A close view shows intricate details on the Iowa Capitol in Des Moines on Dec. 19, 2019. (The Gazette)

    DES MOINES — Cash awards for pain, suffering and other non-economic complications resulting from medical malpractice lawsuits would be capped at $1 million under legislation being considered by state lawmakers.

    The proposal has been floating around the Iowa Capitol for several years. But this year, Governor Kim Reynolds highlighted the proposal in her annual statehood address earlier this month.

    “This is the year we must enact common sense tort reform to end the runaway verdicts that drive our OB-GYN clinics out of business and medical graduates out of state,” Reynolds said during the this speech. “A hospital administrator said the situation was so bad that he was often asked about Iowa grand jury verdicts on recruiting trips. Two years ago, that had never happened. he legal environment is changing and our laws must keep pace.

    Iowa is one of 11 states that does not have a cap on non-economic damages in states for medical malpractice, according to a 2020 report from the Center for Justice and Democracy at New York Law School.

    Other states’ caps on non-economic damages range from $250,000 to about $800,000.

    Among states that share a border with Iowa, Wisconsin, South Dakota, Nebraska and Missouri, non-economic damages are capped in medical malpractice cases, unlike Minnesota and Illinois.

    Proposed legislation in Iowa would cap non-economic damages at $1 million, but would not cap non-economic damages.

    A legislative hearing on the proposal Wednesday at the Iowa Capitol attracted a lot of attention from lobbyists and state advocacy groups.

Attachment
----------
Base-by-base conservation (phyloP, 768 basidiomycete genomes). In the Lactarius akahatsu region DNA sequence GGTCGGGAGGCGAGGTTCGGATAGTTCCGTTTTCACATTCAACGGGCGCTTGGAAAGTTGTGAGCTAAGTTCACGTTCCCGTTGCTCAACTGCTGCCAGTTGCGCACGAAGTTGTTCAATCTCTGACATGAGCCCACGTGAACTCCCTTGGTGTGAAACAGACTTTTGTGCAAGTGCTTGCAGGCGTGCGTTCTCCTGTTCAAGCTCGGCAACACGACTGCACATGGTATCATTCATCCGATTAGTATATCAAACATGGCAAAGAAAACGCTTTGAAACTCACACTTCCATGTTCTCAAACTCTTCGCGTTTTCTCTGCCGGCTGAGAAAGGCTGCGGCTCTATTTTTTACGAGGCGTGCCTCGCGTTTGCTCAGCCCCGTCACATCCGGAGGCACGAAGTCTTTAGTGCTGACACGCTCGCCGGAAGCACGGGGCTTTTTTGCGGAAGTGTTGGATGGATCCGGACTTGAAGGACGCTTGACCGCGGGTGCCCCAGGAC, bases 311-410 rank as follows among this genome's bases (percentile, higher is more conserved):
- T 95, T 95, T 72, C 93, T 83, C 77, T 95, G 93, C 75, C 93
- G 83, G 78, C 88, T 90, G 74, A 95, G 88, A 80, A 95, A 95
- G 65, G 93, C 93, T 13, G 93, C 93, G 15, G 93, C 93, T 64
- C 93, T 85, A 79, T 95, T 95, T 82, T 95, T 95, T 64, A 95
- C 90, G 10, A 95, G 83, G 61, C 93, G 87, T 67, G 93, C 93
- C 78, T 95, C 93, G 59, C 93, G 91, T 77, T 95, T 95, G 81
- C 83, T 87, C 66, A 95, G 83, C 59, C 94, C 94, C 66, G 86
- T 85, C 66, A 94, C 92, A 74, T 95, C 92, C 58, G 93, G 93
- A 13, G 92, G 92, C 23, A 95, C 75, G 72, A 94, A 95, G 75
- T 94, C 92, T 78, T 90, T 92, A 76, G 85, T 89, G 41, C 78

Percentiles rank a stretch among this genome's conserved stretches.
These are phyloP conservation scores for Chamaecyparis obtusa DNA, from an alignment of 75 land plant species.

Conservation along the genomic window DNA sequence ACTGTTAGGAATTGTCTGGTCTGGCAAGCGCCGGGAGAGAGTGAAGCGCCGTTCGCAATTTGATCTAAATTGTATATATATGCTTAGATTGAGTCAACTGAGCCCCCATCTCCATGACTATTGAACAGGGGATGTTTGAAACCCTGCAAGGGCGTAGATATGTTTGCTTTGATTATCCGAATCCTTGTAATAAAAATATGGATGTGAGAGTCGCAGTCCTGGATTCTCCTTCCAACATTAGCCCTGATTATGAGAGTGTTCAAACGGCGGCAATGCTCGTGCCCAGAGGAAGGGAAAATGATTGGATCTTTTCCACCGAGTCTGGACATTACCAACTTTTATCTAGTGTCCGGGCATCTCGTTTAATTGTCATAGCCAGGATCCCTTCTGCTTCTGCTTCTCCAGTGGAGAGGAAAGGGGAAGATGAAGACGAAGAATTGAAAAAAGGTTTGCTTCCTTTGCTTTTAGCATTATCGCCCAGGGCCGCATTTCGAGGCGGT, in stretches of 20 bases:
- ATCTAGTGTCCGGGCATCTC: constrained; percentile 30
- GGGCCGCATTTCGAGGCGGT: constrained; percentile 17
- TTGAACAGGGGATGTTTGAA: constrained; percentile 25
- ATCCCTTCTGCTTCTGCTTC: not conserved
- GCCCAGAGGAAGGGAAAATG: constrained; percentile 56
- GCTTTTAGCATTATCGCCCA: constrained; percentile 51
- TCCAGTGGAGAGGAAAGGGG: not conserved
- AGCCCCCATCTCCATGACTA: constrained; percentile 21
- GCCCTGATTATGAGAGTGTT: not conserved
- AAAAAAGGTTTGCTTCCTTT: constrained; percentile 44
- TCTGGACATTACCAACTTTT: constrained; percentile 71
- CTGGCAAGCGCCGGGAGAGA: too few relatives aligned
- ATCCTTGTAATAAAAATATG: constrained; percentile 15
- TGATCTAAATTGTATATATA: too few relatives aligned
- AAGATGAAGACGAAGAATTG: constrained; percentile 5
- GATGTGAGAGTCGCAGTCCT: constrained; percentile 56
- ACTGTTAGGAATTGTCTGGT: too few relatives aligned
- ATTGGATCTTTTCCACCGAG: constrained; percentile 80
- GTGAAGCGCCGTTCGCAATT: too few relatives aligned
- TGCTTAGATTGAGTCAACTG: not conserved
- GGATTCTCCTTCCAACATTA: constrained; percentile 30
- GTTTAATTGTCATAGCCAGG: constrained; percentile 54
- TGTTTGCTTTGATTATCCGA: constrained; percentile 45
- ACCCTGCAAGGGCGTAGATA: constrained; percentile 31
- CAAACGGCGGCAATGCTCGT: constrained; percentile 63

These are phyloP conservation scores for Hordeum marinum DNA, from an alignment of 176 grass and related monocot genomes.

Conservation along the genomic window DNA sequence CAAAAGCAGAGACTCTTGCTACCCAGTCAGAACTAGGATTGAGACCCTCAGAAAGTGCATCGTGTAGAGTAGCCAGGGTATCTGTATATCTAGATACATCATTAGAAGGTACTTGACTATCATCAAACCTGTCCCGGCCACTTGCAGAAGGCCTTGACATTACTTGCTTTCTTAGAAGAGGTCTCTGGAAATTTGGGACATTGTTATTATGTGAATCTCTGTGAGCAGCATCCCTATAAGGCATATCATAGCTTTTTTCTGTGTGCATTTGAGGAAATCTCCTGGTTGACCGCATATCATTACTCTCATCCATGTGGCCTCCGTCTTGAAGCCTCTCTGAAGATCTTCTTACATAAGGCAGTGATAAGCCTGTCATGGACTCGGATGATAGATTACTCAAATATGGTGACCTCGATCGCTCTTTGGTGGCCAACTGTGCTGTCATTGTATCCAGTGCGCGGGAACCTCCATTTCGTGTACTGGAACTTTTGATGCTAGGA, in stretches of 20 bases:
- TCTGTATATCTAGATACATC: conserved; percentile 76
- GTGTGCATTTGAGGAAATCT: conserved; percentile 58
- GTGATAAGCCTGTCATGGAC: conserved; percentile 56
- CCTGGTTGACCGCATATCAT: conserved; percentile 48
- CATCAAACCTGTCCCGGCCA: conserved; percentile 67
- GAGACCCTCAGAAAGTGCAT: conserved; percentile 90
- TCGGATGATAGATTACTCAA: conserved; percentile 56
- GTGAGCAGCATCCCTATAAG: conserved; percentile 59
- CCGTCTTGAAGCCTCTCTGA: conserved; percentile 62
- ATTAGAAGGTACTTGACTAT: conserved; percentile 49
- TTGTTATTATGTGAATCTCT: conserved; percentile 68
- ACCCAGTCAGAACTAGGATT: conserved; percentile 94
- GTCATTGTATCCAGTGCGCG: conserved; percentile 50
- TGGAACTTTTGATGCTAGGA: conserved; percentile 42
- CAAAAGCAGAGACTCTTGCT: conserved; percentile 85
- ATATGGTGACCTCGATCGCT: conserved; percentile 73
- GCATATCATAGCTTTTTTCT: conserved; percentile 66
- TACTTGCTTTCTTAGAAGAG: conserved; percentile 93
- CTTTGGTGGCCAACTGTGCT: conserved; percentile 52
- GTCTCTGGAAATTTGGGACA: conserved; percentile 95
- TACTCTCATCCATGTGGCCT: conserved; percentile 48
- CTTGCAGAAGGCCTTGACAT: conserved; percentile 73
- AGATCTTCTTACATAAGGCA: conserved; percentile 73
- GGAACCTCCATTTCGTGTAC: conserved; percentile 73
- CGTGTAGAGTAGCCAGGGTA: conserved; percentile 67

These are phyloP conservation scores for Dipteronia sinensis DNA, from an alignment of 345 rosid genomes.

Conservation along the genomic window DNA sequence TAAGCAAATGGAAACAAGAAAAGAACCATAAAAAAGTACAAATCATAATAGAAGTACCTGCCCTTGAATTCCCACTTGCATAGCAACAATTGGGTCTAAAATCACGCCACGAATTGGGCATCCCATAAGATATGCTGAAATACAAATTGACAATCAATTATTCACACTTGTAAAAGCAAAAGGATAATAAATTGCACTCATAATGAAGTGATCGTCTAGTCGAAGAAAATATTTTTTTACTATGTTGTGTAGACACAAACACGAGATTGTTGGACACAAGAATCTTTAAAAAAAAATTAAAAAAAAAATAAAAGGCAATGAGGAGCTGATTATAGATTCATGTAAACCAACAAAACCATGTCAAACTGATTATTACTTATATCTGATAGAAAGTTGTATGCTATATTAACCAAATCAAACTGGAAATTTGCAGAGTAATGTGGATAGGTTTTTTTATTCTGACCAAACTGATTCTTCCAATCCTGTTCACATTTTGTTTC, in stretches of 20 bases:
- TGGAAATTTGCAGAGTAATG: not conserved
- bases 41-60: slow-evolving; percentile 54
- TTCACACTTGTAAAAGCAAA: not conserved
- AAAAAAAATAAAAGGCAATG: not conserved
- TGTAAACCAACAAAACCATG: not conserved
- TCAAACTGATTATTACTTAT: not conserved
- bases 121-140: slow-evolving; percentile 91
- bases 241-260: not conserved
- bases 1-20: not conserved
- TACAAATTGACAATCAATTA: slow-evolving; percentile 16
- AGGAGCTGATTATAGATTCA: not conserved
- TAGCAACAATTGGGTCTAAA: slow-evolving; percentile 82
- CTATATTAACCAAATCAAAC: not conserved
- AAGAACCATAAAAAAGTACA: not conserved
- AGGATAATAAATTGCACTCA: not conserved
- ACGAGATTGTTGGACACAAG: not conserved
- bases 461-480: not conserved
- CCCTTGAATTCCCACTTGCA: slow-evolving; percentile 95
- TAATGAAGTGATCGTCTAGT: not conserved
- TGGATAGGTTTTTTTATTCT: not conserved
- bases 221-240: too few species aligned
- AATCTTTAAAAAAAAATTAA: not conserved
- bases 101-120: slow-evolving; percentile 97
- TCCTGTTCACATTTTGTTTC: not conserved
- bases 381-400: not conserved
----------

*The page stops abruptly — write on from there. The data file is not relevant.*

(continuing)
Speakers representing the medical community said the legislation was necessary because without a cap doctors are reluctant to work in Iowa and it becomes difficult for hospitals and clinics to recruit and retain doctors. And they said without a cap, the cost of insurance can rise enough to cause hospitals or clinics to close, especially smaller ones in rural areas.

    Representatives of the medical community highlighted two 2022 judgments in particular: a $97.4 million award to a family whose newborn baby suffered permanent brain damage when his head was crushed due to the use of improper procedures by health care providers during childbirth, and $27 million in compensation to a man whose case of bacterial meningitis was misdiagnosed as the flu.

    “(Doctors) don’t want to get into a state where liability is so volatile,” said Sandra Conlin, lobbyist for the Iowa Hospital Association.

    Mikayla Brockmeyer, a third-year medical student at the University of Des Moines, said many of her classmates, even those who are from Iowa, tell her they would like to stay in the state and practice, but plan to leave Iowa after graduation.

    Only 22% of undergraduate medical school graduates stayed in Iowa in 2020, which was the seventh-worst rate in the nation, according to the latest annual report from the Association of American Medical Colleges.

    “It’s something to hold Iowa doctors back for years and years to come,” Brockmeyer said during the legislative hearing.

    Those opposing the legislation largely represented lawyers and advocacy groups. They argued that the state should not place an arbitrary limit on financial rewards for Iowans who are seriously injured during medical procedures.

    Speakers opposing the bill included Sam Clovis, a former Republican candidate for the U.S. Senate who has filed a lawsuit claiming medical negligence left him paralyzed from the chest down and confined to a wheelchair, and Chip Baltimore, a lawyer, lobbyist and former Republican state legislator who chaired the House Judiciary Committee.

    Tom Slater, a West Des Moines medical malpractice and personal injury attorney, said he views the proposal as a further reduction in patient rights.

    “I’ve heard a lot of talk here on the other side about doctors and hospitals and insurance costs, system costs… Where’s the talk for the patient?” says Slater. “(The bill) puts the finishing touch not only to restricting patients’ rights, but also to eliminating them.”

    Both Republicans from a three-person legislative panel, Meanings. Jason Schultz of Schleswig and Michael Bousselot of Ankeny, proposed to move the bill forward, Senate Study Bill 1063, and later Wednesday passed the entire Senate Judiciary Committee .

    Sen. Nate Boulton, a Des Moines Democrat and attorney, declined to sign the bill in the subcommittee.

    Comments: (515) 355-1300, erin.murphy@thegazette.com

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